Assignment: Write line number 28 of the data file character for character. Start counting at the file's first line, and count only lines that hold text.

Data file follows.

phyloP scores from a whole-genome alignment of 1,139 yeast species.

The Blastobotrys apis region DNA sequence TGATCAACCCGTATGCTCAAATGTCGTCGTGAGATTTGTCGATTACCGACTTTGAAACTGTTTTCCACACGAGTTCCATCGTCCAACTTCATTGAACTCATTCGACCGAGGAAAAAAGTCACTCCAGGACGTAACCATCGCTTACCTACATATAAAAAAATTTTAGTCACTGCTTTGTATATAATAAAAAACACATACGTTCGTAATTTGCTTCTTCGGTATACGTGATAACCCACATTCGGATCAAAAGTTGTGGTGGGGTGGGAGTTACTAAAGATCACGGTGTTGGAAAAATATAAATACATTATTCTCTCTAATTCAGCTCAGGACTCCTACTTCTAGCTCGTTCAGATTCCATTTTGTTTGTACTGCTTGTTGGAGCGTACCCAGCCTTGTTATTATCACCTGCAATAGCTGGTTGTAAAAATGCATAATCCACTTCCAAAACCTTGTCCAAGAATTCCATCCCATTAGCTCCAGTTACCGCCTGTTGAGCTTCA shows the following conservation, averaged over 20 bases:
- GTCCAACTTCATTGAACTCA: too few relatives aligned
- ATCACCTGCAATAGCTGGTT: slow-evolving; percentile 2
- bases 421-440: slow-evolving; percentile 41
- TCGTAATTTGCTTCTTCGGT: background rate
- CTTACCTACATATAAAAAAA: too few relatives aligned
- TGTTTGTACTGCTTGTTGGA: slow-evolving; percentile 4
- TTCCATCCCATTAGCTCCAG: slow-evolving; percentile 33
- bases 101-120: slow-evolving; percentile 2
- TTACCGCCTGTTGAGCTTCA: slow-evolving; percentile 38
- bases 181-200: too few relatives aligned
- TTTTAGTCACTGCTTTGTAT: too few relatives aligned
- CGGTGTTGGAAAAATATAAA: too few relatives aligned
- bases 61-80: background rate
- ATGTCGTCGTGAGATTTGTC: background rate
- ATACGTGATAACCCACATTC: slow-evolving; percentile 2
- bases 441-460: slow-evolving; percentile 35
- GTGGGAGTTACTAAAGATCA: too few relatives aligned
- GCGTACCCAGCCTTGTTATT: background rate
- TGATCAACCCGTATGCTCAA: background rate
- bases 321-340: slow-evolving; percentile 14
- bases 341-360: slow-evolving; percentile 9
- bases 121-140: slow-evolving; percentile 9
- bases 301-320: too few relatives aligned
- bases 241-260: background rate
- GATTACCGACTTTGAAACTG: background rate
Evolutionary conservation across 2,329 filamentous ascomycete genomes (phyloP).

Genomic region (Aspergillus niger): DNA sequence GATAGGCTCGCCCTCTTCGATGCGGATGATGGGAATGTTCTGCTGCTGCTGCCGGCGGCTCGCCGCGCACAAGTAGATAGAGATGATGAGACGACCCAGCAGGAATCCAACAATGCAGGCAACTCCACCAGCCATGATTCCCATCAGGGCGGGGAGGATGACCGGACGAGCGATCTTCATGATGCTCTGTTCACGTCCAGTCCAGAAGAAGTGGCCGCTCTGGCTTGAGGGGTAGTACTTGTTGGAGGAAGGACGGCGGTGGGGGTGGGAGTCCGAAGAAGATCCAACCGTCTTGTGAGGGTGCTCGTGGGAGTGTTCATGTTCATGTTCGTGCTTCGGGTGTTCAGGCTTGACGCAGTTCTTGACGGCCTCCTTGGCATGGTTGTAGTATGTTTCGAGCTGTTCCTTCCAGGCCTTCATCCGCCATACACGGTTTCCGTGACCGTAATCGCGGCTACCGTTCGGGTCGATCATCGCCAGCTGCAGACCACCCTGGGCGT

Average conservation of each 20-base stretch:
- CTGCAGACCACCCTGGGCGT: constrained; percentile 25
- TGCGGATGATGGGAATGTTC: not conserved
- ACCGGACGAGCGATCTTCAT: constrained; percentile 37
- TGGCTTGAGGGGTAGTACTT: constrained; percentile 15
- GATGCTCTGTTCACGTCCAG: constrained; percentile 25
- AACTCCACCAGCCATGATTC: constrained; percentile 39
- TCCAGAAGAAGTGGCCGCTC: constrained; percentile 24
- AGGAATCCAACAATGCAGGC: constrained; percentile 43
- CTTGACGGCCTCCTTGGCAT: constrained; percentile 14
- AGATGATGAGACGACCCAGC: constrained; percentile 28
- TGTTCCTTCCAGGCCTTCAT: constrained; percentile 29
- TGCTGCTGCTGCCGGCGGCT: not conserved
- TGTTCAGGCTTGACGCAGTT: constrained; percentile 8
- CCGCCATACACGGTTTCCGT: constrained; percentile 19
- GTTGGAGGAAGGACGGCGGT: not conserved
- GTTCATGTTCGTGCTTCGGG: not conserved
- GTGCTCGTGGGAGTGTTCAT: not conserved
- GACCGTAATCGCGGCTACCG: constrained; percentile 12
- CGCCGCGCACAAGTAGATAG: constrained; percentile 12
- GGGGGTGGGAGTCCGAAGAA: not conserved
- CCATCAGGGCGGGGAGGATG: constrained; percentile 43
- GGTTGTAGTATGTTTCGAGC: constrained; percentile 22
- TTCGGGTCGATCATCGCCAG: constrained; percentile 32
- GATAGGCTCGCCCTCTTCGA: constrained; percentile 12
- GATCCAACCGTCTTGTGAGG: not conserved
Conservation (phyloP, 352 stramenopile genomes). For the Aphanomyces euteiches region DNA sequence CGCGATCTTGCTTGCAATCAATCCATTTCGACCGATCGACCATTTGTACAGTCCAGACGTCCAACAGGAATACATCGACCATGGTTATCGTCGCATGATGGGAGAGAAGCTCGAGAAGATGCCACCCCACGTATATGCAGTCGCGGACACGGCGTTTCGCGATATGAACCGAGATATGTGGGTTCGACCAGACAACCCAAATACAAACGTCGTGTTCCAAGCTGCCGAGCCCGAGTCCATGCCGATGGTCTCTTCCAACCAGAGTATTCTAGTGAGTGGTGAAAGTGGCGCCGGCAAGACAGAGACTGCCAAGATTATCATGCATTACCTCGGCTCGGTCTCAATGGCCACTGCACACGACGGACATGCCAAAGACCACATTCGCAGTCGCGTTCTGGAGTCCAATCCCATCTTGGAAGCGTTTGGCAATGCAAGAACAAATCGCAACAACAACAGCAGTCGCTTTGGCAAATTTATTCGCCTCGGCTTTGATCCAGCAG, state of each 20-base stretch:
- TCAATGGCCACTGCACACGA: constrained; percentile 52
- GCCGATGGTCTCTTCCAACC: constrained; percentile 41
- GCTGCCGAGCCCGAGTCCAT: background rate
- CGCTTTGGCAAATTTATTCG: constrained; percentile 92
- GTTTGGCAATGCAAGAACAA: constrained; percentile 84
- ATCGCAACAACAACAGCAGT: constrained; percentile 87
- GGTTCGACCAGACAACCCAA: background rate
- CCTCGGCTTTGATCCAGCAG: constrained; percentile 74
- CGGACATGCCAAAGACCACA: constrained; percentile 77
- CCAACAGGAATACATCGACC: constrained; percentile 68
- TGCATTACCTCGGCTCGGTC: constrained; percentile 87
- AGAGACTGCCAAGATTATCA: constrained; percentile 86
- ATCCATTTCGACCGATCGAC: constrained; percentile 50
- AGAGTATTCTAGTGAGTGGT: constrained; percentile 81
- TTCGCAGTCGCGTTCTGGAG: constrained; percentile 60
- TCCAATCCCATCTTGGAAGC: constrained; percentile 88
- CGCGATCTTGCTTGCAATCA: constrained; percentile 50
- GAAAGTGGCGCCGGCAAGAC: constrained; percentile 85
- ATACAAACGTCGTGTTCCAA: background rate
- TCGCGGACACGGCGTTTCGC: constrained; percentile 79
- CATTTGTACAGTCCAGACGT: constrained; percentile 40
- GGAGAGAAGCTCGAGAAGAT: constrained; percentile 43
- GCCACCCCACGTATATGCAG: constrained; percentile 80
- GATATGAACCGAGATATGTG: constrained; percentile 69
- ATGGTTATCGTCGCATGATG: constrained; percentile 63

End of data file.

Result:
Evolutionary conservation across 2,329 filamentous ascomycete genomes (phyloP).